The basic idea is of course to compute a number of linearized models and complete designs and tuning for each local operating point. These controllers can then be stored away and used in an online control scheme, where the appropriate controller is switched in depending upon the region of operation. There are possible problems of switching between controllers, requiring bumpless transfer solutions, but if the controllers are realised in state space form these problems are mitigated.

There are also problems concerning the choice of representative operating points and the type of models computed at each point. For example, the order of the models may be different at different operating points. This would give rise to different numbers of states in any state-equation based controller. It is clearly desirable to avoid problems by having the same number of states for different operating points, to simplify the linear state-estimators or observers used.

The old ideas of scheduling can be placed in more of a modern context since they can be considered a form of multiple model control. In its most general form a multiple model control system can involve banks of estimators which provide a type of adaptive control solution. So called piecewise affine state space representations provide a formal framework for theoretical analysis of this type of problem. In fact the PWA model provides the "simplest" extension of linear system models that can model non-linear and non-smooth processes with arbitrary accuracy. The PWA model is reasonably general, covering discrete-time linear systems with static piecewise-linear characteristics, discrete-time linear systems with logic states and inputs, and switching/hybrid systems.

Many different types of control law can of course be used in such an approach, but optimal control methods, based upon linear quadratic or linear quadratic Gaussian approaches are common. The Hinfinity robust controls can also be applied to this type of problem, and in some cases, an effort has been made to use the uncertainty models in the Hinfinity design to cope with the modelling errors that inevitably arise.

Thus, whether the old ideas of simply switching in different controllers in different operating regions is used, or whether this is placed in a more formal modern framework, the use of scheduling, or multiple model control, is very likely to continue for many years.

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Importance of Kalman Filtering

The Kalman filter is one of the most useful tools in control engineering. Surprisingly, it is not as well-known as might be expected. The name Kalman filtering is a little misleading, since the main purpose is normally to provide estimates of the states of the system. It is true that the measurements that feed the filter are assumed contaminated by white measurement noise. In this respect, the device does act as a filter since it can provide an estimate of the noise free output. However, it performs more like a state observer, in that it provides estimates of states or signals that cannot be measured directly. In most applications, there may be many more states than actual output measurements.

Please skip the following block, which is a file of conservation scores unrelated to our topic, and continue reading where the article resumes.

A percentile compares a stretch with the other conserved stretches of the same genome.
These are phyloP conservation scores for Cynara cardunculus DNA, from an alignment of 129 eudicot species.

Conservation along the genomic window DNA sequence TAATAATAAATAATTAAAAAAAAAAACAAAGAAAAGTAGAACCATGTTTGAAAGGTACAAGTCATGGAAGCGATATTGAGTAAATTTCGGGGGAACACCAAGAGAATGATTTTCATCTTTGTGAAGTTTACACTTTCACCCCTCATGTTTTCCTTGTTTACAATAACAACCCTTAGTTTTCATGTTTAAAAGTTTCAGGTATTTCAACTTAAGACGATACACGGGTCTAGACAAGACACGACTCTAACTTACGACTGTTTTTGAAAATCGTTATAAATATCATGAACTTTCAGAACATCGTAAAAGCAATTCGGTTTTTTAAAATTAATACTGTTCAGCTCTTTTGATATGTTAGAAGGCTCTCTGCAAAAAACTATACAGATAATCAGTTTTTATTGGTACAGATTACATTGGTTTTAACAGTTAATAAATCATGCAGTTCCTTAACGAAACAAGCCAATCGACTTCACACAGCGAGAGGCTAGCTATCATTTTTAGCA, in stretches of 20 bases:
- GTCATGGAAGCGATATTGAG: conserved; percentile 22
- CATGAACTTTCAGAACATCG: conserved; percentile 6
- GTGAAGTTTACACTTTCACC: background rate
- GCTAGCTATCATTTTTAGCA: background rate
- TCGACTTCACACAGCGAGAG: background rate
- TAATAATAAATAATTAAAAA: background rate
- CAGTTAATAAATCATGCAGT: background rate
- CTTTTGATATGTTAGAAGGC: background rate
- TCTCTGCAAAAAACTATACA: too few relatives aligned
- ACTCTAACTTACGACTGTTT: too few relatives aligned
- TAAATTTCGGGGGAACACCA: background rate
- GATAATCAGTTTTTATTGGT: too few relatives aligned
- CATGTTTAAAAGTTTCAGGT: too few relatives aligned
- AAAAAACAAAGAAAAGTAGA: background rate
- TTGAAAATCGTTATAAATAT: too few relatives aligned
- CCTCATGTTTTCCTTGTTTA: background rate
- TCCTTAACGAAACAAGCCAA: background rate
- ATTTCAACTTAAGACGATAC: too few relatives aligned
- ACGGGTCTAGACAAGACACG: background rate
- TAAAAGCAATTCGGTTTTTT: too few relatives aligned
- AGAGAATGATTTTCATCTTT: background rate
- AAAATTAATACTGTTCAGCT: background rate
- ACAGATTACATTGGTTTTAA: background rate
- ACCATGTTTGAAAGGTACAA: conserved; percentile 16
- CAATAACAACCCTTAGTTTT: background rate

The difference between a state observer and a Kalman filter is that the estimates are optimal. That is, the Kalman filter gain is chosen to ensure the minimum variance of the state estimation error is achieved. The gain in an observer may be chosen based upon some other requirement such as the observer pole locations.

Note that a Kalman filter is not always part of a control loop. That is, the filter maybe applied to the output of a process to reconstruct states for condition monitoring purposes. In fact, many fault monitoring and detection schemes have utilised the Kalman filter or an extended Kalman filter in some way. The extended Kalman filter is of course needed for nonlinear systems and it provides an estimate, which is sub- optimal, relative to a true nonlinear estimator.

The way the Kalman filter works is that it includes a model of the process and any known plant inputs are input to the Kalman filter. Since the model of the process is known, the output of the model should follow that of the real plant. In practice, the real system will have disturbance inputs, which the model may not contain. There is therefore likely to be a divergence between the states of the real plant and those estimated. The Kalman filter includes a computation of the error between the plant output (measured) and that estimated. A proportion of this error is then fed through a gain, referred to as the Kalman-filter gain, to provide a correction to the state estimates.

If for example, the estimate of the plant output is lower than the actual plant output a positive signal is fed into the model for the Kalman filter until the estimated output reaches the actual output. If the output of the real system is higher than the Kalman filter output a negative signal is fed into the state estimate model to lower the estimated output signal. This action can be recognised as a classic negative feedback action and it involves a feedback loop around the filter itself.